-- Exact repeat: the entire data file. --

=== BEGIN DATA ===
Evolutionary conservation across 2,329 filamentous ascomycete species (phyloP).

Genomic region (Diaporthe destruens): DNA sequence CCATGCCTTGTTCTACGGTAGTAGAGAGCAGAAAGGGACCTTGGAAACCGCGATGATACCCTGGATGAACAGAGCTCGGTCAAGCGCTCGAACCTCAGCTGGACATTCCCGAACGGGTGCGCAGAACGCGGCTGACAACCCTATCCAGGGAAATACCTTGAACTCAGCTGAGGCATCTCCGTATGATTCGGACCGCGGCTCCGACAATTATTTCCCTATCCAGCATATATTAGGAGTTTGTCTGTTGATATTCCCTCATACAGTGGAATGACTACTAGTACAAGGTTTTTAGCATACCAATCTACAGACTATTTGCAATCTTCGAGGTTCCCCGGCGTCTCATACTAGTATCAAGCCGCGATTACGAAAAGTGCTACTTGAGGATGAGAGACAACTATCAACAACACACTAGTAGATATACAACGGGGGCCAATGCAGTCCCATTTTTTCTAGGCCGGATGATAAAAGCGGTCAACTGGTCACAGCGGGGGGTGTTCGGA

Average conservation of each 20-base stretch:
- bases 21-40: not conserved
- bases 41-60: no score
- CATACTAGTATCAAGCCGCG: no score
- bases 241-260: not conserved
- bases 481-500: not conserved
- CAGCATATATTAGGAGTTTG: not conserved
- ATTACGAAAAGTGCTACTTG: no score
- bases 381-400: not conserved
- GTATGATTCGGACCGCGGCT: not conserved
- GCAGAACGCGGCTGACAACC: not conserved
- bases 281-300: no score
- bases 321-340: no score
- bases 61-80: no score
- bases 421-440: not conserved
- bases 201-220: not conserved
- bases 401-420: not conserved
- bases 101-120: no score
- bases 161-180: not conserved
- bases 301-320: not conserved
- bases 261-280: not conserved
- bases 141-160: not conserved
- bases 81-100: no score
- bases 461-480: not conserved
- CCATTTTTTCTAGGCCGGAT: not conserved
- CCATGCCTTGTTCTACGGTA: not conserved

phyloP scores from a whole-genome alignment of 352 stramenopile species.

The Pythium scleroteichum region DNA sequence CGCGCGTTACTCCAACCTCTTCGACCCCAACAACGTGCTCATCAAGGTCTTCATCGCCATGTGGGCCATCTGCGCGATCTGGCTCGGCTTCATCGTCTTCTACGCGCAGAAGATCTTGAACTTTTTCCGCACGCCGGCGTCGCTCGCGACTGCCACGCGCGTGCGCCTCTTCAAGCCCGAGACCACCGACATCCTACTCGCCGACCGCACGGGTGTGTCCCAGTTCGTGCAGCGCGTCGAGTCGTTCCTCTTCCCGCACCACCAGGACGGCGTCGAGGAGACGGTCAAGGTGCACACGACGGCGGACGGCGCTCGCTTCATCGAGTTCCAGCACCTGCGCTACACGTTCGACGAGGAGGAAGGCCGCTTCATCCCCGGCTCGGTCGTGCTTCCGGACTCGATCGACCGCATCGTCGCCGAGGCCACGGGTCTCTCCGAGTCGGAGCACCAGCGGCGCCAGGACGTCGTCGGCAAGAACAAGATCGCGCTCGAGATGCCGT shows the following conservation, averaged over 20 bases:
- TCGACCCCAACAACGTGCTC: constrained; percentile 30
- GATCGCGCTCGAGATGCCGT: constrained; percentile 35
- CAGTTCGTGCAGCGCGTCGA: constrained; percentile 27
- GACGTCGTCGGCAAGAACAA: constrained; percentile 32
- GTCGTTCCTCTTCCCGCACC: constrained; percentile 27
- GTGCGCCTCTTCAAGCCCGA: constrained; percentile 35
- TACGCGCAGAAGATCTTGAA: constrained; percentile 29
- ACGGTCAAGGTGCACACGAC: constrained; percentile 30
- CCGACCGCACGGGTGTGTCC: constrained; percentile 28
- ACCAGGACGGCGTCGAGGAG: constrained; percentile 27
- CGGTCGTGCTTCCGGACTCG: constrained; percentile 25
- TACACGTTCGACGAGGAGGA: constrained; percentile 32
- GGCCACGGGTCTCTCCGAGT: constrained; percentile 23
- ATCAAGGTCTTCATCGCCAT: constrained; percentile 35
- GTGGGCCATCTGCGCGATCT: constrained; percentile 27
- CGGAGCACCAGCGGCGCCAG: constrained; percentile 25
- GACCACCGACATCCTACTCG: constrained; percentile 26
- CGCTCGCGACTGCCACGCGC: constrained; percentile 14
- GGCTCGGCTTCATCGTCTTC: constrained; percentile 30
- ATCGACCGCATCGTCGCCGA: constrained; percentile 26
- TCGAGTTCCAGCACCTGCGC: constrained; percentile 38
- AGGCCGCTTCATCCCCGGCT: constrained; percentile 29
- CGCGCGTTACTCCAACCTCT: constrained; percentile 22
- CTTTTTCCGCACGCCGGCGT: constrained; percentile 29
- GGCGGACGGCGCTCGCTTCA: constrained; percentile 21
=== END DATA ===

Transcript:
Evolutionary conservation across 2,329 filamentous ascomycete species (phyloP).

Genomic region (Diaporthe destruens): DNA sequence CCATGCCTTGTTCTACGGTAGTAGAGAGCAGAAAGGGACCTTGGAAACCGCGATGATACCCTGGATGAACAGAGCTCGGTCAAGCGCTCGAACCTCAGCTGGACATTCCCGAACGGGTGCGCAGAACGCGGCTGACAACCCTATCCAGGGAAATACCTTGAACTCAGCTGAGGCATCTCCGTATGATTCGGACCGCGGCTCCGACAATTATTTCCCTATCCAGCATATATTAGGAGTTTGTCTGTTGATATTCCCTCATACAGTGGAATGACTACTAGTACAAGGTTTTTAGCATACCAATCTACAGACTATTTGCAATCTTCGAGGTTCCCCGGCGTCTCATACTAGTATCAAGCCGCGATTACGAAAAGTGCTACTTGAGGATGAGAGACAACTATCAACAACACACTAGTAGATATACAACGGGGGCCAATGCAGTCCCATTTTTTCTAGGCCGGATGATAAAAGCGGTCAACTGGTCACAGCGGGGGGTGTTCGGA

Average conservation of each 20-base stretch:
- bases 21-40: not conserved
- bases 41-60: no score
- CATACTAGTATCAAGCCGCG: no score
- bases 241-260: not conserved
- bases 481-500: not conserved
- CAGCATATATTAGGAGTTTG: not conserved
- ATTACGAAAAGTGCTACTTG: no score
- bases 381-400: not conserved
- GTATGATTCGGACCGCGGCT: not conserved
- GCAGAACGCGGCTGACAACC: not conserved
- bases 281-300: no score
- bases 321-340: no score
- bases 61-80: no score
- bases 421-440: not conserved
- bases 201-220: not conserved
- bases 401-420: not conserved
- bases 101-120: no score
- bases 161-180: not conserved
- bases 301-320: not conserved
- bases 261-280: not conserved
- bases 141-160: not conserved
- bases 81-100: no score
- bases 461-480: not conserved
- CCATTTTTTCTAGGCCGGAT: not conserved
- CCATGCCTTGTTCTACGGTA: not conserved

phyloP scores from a whole-genome alignment of 352 stramenopile species.

The Pythium scleroteichum region DNA sequence CGCGCGTTACTCCAACCTCTTCGACCCCAACAACGTGCTCATCAAGGTCTTCATCGCCATGTGGGCCATCTGCGCGATCTGGCTCGGCTTCATCGTCTTCTACGCGCAGAAGATCTTGAACTTTTTCCGCACGCCGGCGTCGCTCGCGACTGCCACGCGCGTGCGCCTCTTCAAGCCCGAGACCACCGACATCCTACTCGCCGACCGCACGGGTGTGTCCCAGTTCGTGCAGCGCGTCGAGTCGTTCCTCTTCCCGCACCACCAGGACGGCGTCGAGGAGACGGTCAAGGTGCACACGACGGCGGACGGCGCTCGCTTCATCGAGTTCCAGCACCTGCGCTACACGTTCGACGAGGAGGAAGGCCGCTTCATCCCCGGCTCGGTCGTGCTTCCGGACTCGATCGACCGCATCGTCGCCGAGGCCACGGGTCTCTCCGAGTCGGAGCACCAGCGGCGCCAGGACGTCGTCGGCAAGAACAAGATCGCGCTCGAGATGCCGT shows the following conservation, averaged over 20 bases:
- TCGACCCCAACAACGTGCTC: constrained; percentile 30
- GATCGCGCTCGAGATGCCGT: constrained; percentile 35
- CAGTTCGTGCAGCGCGTCGA: constrained; percentile 27
- GACGTCGTCGGCAAGAACAA: constrained; percentile 32
- GTCGTTCCTCTTCCCGCACC: constrained; percentile 27
- GTGCGCCTCTTCAAGCCCGA: constrained; percentile 35
- TACGCGCAGAAGATCTTGAA: constrained; percentile 29
- ACGGTCAAGGTGCACACGAC: constrained; percentile 30
- CCGACCGCACGGGTGTGTCC: constrained; percentile 28
- ACCAGGACGGCGTCGAGGAG: constrained; percentile 27
- CGGTCGTGCTTCCGGACTCG: constrained; percentile 25
- TACACGTTCGACGAGGAGGA: constrained; percentile 32
- GGCCACGGGTCTCTCCGAGT: constrained; percentile 23
- ATCAAGGTCTTCATCGCCAT: constrained; percentile 35
- GTGGGCCATCTGCGCGATCT: constrained; percentile 27
- CGGAGCACCAGCGGCGCCAG: constrained; percentile 25
- GACCACCGACATCCTACTCG: constrained; percentile 26
- CGCTCGCGACTGCCACGCGC: constrained; percentile 14
- GGCTCGGCTTCATCGTCTTC: constrained; percentile 30
- ATCGACCGCATCGTCGCCGA: constrained; percentile 26
- TCGAGTTCCAGCACCTGCGC: constrained; percentile 38
- AGGCCGCTTCATCCCCGGCT: constrained; percentile 29
- CGCGCGTTACTCCAACCTCT: constrained; percentile 22
- CTTTTTCCGCACGCCGGCGT: constrained; percentile 29
- GGCGGACGGCGCTCGCTTCA: constrained; percentile 21